Any law which criminalizes discrimination in employment on the basis of sexual orientation and/or gender identity has two effects:
It is impossible to protect one group's right to be considered fairly for jobs without interfering with another group's right to discriminate. Connie Mackey, vice president of government affairs with the Family Research Council, (a fundamentalist Christian organization) said in 2002-APR that the ENDA bill to criminalize discrimination on the basis of sexual orientation runs counter to the Bill of Rights. She said:
It is worth noting that much of the media discussion on this bill is factually incorrect. For example, another fundamentalist Christian organization, Focus on the Family, reported that "Senators have renewed their push to grant special rights for homosexuals in the workplace." 1 In reality, the bill would give no more rights to persons with a homosexual orientation than it would to a person with a heterosexual or bisexual orientation. A heterosexual who was refused a job as a bartender in a gay bar on the basis of his sexual orientation could sue for damages just as a homosexual could sue if she or he were refused a manufacturing job making widgets in a factory on the basis of their sexual orientation. If gays and lesbians receive "special rights" as a result of this bill, then heterosexuals and bisexuals would receive those same "special rights" -- making them universal rights, not special rights.
About early federal Employment Non-Discrimination bills (ENDA):
A bill was introduced into the US congress in the mid 1970's which would do for gays and lesbians what various civil rights bills had done for African-Americans, women and others. It went nowhere.
In 1994, a stripped-down version of the bill was introduced to Congress; it had limited range, guaranteeing only freedom from discrimination in employment. It was called the Employment Non-Discrimination Act or ENDA, and was widely viewed as a bill supported only by the fantasies of liberals in the Democratic party. It also did not progress.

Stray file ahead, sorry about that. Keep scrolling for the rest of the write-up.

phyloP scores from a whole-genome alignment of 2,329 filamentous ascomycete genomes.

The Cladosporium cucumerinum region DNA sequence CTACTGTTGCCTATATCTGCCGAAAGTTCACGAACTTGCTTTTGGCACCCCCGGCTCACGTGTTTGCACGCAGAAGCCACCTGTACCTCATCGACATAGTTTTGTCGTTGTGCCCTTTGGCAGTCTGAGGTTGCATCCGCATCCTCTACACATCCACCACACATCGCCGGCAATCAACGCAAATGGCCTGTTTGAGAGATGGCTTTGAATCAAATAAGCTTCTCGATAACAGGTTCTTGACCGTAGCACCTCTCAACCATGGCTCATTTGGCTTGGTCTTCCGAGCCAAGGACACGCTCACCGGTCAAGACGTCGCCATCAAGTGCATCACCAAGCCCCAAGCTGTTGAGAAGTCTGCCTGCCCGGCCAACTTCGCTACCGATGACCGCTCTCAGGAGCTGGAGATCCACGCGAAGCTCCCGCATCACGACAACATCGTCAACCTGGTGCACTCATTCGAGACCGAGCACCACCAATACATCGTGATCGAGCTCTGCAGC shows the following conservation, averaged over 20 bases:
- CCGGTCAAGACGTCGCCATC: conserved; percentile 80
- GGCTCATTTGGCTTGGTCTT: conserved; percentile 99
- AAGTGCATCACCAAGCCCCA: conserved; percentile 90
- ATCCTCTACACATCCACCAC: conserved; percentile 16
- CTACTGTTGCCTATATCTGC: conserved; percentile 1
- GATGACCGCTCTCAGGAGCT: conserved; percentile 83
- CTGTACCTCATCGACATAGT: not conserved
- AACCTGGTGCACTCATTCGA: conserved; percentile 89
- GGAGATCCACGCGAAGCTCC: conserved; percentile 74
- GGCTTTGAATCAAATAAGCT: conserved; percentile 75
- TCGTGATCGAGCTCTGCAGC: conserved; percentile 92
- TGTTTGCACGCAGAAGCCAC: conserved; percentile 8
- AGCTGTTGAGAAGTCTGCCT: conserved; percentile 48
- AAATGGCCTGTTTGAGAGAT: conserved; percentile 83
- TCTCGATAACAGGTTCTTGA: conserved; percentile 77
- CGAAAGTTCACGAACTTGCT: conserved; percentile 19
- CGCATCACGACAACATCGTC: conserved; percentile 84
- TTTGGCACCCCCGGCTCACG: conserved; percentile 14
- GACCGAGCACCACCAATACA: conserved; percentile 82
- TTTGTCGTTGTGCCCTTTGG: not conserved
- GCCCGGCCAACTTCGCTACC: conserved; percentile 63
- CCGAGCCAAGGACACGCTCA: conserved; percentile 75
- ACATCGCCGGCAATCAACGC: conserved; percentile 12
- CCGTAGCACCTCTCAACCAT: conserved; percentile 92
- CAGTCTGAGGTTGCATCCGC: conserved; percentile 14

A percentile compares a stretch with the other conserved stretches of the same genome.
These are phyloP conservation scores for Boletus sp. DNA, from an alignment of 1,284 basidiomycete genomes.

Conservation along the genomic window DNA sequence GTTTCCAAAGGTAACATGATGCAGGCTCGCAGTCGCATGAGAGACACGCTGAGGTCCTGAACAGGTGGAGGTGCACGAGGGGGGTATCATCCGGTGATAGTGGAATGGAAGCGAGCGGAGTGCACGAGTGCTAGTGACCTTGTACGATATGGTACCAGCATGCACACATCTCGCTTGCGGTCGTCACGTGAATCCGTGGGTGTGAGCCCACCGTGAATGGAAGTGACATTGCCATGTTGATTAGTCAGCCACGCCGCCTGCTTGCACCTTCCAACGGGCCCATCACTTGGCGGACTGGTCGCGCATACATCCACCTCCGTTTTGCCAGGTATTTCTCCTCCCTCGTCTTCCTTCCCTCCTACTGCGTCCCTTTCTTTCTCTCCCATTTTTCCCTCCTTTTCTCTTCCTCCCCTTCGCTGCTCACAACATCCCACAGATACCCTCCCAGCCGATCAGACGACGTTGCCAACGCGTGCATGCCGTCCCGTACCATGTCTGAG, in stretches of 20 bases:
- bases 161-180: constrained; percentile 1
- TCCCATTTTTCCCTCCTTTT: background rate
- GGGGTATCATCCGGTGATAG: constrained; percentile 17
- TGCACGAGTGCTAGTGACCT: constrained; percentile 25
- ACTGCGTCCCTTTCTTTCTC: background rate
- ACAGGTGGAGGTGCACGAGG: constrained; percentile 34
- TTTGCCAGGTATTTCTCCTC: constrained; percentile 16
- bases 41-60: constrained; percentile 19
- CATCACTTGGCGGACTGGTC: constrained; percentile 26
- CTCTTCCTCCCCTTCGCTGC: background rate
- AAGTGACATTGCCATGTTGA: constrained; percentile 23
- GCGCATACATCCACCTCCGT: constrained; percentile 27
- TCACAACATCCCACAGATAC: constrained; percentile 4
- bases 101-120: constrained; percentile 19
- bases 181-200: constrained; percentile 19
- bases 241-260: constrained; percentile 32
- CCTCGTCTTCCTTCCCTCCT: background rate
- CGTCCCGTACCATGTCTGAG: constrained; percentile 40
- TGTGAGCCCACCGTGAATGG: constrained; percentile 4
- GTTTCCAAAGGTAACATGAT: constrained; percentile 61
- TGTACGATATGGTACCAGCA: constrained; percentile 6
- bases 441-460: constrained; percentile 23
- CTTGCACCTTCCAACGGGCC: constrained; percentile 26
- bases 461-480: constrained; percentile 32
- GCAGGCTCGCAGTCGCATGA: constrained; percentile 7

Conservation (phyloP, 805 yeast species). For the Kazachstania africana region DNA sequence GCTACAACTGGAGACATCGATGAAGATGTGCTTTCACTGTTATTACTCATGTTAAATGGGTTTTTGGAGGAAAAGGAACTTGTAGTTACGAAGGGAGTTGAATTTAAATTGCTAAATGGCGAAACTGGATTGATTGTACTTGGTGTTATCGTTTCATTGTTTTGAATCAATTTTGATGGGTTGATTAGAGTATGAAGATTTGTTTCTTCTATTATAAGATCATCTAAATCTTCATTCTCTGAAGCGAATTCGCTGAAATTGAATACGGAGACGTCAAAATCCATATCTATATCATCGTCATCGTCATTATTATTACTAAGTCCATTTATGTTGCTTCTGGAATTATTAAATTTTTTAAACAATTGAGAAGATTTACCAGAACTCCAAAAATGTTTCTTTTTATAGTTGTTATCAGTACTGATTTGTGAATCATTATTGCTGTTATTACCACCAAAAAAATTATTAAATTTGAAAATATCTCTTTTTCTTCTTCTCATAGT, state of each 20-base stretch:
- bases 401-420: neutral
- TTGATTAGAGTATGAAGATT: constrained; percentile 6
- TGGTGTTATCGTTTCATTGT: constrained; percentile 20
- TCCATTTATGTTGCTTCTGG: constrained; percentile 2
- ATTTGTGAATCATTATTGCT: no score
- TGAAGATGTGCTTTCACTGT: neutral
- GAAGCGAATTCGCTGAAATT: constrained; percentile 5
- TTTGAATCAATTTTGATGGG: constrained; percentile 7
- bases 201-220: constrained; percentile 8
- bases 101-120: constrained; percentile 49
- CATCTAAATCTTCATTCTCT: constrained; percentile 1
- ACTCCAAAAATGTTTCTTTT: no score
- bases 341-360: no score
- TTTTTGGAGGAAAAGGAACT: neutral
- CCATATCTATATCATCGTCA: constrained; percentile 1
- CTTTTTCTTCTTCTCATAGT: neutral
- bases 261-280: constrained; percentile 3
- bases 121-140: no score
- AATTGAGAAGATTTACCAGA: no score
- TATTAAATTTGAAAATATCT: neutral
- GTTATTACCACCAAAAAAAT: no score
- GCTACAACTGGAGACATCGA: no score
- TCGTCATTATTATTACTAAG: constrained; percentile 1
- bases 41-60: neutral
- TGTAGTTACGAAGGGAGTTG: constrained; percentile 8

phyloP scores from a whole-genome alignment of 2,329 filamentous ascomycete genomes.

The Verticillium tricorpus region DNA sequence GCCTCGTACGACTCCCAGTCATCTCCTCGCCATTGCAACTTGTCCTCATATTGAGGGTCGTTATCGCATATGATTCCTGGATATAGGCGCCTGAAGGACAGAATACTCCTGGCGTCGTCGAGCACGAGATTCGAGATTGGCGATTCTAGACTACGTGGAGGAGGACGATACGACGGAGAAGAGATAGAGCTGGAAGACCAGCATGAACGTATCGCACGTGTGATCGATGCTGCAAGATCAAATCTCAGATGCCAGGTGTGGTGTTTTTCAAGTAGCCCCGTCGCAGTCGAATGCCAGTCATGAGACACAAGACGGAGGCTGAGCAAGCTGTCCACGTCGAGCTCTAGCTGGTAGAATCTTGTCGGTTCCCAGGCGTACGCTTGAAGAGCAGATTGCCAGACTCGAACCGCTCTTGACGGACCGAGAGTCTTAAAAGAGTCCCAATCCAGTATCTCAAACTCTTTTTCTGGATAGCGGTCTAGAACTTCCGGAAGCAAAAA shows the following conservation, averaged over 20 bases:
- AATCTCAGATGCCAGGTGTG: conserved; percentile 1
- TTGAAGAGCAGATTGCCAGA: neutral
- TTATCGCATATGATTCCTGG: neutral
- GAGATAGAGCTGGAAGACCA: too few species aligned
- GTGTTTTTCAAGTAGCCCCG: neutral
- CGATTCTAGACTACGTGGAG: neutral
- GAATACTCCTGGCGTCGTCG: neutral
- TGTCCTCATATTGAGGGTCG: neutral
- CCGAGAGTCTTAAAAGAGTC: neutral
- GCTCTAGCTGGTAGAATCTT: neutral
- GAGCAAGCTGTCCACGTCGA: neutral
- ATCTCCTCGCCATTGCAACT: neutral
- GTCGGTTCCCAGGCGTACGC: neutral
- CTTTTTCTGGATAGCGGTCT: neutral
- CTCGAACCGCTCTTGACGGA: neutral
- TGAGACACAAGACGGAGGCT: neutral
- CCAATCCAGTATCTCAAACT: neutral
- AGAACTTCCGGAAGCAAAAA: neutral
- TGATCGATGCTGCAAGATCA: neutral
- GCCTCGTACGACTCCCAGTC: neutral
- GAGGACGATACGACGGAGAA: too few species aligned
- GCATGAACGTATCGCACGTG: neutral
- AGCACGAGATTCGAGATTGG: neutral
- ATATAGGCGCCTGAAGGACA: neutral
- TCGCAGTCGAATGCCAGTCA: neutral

In 1995, Rep. Studds introduced H.R.1863. The "digest" section of the bill stated:
This bill was supported by President Clinton in 1995-OCT. He said that if the bill were passed, it would guarantee that:
It was also supported by: the Leadership Conference on Civil Rights, by many large corporations (AT&T, Eastman Kodak, Microsoft, RJR Nabisco, Quaker Oats, and Xerox), and by many liberal and mainline religious organizations, including the National Council of Churches, National Catholic Conference for Interracial Justice, Southern Christian Leadership Conference, and the Union of American Hebrew Congregations.
When the Defense of Marriage Act (the anti-gay marriage bill) was considered by the Senate, a bipartisan coalition attempted to attach the ENDA bill, as an amendment. Republican leaders eventually compromised by separating the two bills and allowing ENDA to be brought forward for a separate vote. It was reintroduced in 1996-SEP with the backing of the House and Senate Democratic minority leaders. The bill was characterized by conservative Republicans as controversial, immoral, and un-American. This time, it actually made it to a Senate vote; it was narrowly defeated 49 to 50. Although it was not passed in the Senate, and would not have had any chance at all in the House, this close vote still represents a stunning victory for basic lesbian/gay civil rights in a Republican controlled Senate.
The critical wording in the 1996 version of ENDA is contained in its Section 2:
The bill would ban any affirmative action policy which might benefit gays and lesbians. The Military, religious organizations, and employers with fewer than 15 employees would be allowed to continue to discriminate against workers on the basis of their sexual orientation. In practice, this would victimize bisexuals and homosexuals. It would not require companies to give equal employee benefits to all workers, regardless of sexual orientation. The bill would not be retroactive.
Many opponents of ENDA are either hopelessly misinformed or intentionally lie about the bill's precise contents. It is worth noting that the bill will protect the rights of heterosexual and bisexual workers as well as gays and lesbians.
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